It is a strange collection, and I end up reading them well into the night, eating supper over Gaia News, skimming The Ouroboros on the couch, taking SaucerSpot into the bathroom with me several times. I’m drinking tea and reading about the new particle accelerator being installed at Shaver University (thanks to the generous support of the Pickman Foundation) when I hear her stirring next door. It is nearly midnight. I will wait until the morning to return the magazines.
I fall asleep on the couch, dreaming that a small thing is moving around the room, muttering to itself. It is shapeless behind a riot of black fur. It darts from the corner to the futon and then to the bookshelves, the whole time jabbering away in a language I cannot understand. I want to get up and smash it, but I can’t move. I know that when it has finished searching the floor, it will climb up onto the futon and search my body, and I desperately do not want it to touch me.
The sounds from next door wake me up out of the dream, careful steps and opening doors and rattling and scraping. I lay on the couch, listening. It is nearly 3:30 before they stop.
In the morning, a little before 8, I put the rubber band around the magazines and go and knock on her door. She answers, bleary but awake. Her eyes are two different colors, one green and the other very bright blue. She has put many thousands of dollars into snaking, winding tattoos that run up her arms. She thanks me for getting her mail to her. As she takes the packet of magazines, I note that the tips of her fingers are stained black.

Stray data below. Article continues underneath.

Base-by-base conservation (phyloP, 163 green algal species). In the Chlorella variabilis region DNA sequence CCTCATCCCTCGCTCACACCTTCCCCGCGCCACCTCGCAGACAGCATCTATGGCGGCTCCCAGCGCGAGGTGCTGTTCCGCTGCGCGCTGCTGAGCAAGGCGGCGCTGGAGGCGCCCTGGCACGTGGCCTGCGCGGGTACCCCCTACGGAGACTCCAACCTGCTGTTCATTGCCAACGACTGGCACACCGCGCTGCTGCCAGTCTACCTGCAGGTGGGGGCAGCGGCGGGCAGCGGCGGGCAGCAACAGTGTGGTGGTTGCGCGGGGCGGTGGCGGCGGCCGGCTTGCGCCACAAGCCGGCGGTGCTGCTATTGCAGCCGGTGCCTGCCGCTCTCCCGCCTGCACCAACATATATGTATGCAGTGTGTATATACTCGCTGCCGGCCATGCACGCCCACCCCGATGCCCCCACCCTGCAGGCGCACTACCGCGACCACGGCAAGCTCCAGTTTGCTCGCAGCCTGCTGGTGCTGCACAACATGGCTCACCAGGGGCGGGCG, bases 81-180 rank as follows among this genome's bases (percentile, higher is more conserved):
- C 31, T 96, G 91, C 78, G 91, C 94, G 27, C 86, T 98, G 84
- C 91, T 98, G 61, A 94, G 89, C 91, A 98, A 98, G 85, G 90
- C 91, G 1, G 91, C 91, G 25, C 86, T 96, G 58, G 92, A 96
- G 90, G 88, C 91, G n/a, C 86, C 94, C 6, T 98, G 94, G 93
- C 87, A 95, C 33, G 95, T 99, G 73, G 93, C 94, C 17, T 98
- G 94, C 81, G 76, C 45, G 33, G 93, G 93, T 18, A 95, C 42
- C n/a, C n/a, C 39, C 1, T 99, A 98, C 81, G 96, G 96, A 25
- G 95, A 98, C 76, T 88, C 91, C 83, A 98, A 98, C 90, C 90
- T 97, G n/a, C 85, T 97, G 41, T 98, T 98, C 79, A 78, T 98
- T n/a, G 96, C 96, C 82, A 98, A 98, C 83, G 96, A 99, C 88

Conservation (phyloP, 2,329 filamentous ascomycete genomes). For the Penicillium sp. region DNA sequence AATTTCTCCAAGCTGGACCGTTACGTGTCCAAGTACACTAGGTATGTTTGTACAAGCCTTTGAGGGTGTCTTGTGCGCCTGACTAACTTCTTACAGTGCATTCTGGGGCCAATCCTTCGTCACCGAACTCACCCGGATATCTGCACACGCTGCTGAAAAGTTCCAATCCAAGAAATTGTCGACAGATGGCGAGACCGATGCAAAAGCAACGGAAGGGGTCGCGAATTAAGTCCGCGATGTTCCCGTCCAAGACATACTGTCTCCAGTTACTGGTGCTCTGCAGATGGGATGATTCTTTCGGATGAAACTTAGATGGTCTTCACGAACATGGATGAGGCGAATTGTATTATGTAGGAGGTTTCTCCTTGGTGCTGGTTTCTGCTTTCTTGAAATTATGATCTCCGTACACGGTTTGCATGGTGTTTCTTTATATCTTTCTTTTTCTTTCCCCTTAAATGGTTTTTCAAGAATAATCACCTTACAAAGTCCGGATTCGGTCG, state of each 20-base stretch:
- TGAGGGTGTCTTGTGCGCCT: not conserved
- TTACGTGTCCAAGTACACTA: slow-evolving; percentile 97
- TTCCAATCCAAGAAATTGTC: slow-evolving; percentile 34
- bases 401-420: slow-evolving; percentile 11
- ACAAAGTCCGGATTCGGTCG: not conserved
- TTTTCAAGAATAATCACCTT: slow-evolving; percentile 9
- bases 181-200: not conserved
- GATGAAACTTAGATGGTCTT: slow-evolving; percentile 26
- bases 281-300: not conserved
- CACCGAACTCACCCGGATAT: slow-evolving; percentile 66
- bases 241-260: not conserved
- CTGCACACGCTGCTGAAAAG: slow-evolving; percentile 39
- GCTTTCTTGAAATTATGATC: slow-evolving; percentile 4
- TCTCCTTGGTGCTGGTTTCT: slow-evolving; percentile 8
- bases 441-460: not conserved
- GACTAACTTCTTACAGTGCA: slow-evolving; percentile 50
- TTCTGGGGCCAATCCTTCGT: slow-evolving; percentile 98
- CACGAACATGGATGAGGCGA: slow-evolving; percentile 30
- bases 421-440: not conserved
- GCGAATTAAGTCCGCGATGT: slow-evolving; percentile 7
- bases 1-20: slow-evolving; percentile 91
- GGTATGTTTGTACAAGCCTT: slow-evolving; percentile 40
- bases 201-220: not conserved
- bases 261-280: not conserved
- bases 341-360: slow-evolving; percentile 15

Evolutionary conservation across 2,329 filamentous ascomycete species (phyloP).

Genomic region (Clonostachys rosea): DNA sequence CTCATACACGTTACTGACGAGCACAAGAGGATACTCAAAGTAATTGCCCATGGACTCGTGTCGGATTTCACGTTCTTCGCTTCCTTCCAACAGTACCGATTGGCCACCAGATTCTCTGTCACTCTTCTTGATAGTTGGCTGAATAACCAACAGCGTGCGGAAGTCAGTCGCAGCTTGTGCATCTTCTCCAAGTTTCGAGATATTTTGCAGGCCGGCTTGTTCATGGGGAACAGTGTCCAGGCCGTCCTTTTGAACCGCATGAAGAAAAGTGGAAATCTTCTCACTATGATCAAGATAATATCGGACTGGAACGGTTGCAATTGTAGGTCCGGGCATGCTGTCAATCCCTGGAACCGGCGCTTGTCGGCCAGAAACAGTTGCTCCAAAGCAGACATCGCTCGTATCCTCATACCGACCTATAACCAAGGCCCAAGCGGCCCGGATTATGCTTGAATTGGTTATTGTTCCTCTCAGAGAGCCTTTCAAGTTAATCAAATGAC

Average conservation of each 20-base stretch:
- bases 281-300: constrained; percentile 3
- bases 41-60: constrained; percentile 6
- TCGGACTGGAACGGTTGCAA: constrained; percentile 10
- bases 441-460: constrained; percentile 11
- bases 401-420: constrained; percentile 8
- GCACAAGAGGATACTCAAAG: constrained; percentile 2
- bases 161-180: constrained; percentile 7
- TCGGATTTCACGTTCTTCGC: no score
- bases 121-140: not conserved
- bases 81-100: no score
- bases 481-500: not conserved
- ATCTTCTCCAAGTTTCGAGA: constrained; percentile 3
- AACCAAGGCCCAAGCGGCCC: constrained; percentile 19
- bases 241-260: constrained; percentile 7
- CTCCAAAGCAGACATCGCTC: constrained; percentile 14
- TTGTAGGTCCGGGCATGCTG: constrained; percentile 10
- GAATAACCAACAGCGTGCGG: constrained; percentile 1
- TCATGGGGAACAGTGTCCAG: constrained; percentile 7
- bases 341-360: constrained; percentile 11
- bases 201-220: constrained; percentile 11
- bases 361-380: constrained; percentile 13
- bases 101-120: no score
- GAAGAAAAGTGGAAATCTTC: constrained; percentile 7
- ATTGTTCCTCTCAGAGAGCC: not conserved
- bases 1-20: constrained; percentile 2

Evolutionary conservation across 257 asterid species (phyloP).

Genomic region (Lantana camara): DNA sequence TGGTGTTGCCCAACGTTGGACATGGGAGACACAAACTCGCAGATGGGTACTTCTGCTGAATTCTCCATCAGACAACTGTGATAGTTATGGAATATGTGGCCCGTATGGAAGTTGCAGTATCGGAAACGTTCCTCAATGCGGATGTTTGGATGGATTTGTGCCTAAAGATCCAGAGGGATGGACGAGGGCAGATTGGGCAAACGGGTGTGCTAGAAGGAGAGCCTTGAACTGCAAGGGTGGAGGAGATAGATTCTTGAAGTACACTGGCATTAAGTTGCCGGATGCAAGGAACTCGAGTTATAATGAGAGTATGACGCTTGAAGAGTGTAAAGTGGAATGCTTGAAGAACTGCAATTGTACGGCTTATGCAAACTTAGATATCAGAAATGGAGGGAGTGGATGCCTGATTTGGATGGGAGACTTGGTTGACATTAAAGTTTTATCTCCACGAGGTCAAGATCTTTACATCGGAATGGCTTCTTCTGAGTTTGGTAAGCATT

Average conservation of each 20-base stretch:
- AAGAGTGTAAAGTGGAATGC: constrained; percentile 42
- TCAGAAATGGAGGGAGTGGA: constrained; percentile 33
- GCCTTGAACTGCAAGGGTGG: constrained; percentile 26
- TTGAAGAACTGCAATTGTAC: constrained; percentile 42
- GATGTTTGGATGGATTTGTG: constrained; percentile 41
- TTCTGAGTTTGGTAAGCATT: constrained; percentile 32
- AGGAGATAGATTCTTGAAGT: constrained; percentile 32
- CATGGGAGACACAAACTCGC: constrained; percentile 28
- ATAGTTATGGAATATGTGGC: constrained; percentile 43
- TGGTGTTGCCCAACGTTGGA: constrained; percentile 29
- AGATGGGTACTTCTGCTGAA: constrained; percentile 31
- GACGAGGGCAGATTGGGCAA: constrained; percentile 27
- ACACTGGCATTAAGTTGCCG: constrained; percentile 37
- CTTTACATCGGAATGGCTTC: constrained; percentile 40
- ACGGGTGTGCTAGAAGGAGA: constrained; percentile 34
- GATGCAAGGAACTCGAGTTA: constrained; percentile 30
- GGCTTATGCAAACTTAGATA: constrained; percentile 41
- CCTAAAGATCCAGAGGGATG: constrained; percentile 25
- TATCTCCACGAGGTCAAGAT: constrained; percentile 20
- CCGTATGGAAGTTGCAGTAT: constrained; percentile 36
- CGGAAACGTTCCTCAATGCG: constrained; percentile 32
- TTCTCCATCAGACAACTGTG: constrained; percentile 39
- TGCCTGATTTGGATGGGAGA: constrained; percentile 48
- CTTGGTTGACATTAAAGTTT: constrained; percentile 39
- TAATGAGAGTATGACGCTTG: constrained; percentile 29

To catch the bus to work, I walk through the empty courtyard that anchors the four apartment towers. That morning, it reminds me of an Aztec plaza, abandoned and waiting for the forest to reclaim it. That night, I spend my money and my time out drinking, and do not return home until nearly dawn.
5. Univited Guests: Bugs!
Thursday evening I stop at a camping supply store on the way home, a cavernous structure full of potted trees and fake rocks and dead-eyed trophy heads mounted on the walls. I purchase, for $79.99, mid-range binoculars. Outside of the store, I sit on a concrete bench fronting the highway for 35 minutes waiting for the next bus.
Arriving home, I walk around the back of my building before going in. I pass empty planters, deep concrete bowls algae-slick and buzzing with insects, and come around behind the tower. I walk out into the rain garden, swatting at mosquitoes. I look up, and I can see my corner apartment, the plastic folding chair leaning against the railing of my own balcony. Next door is her apartment. The blinds are drawn on the sliding glass door that leads to her balcony. The sun is going down, and the bugs are getting thick, so I go inside.
Like clockwork, the sounds begin again at three in the morning. I wait until I am sure she has climbed down her rope ladder to step outside with my new binoculars. The moon is brighter, nearly three-quarters full, and there are no clouds. The rope ladder hangs heavily off of her balcony, and I see her stepping carefully off the bottom rung below.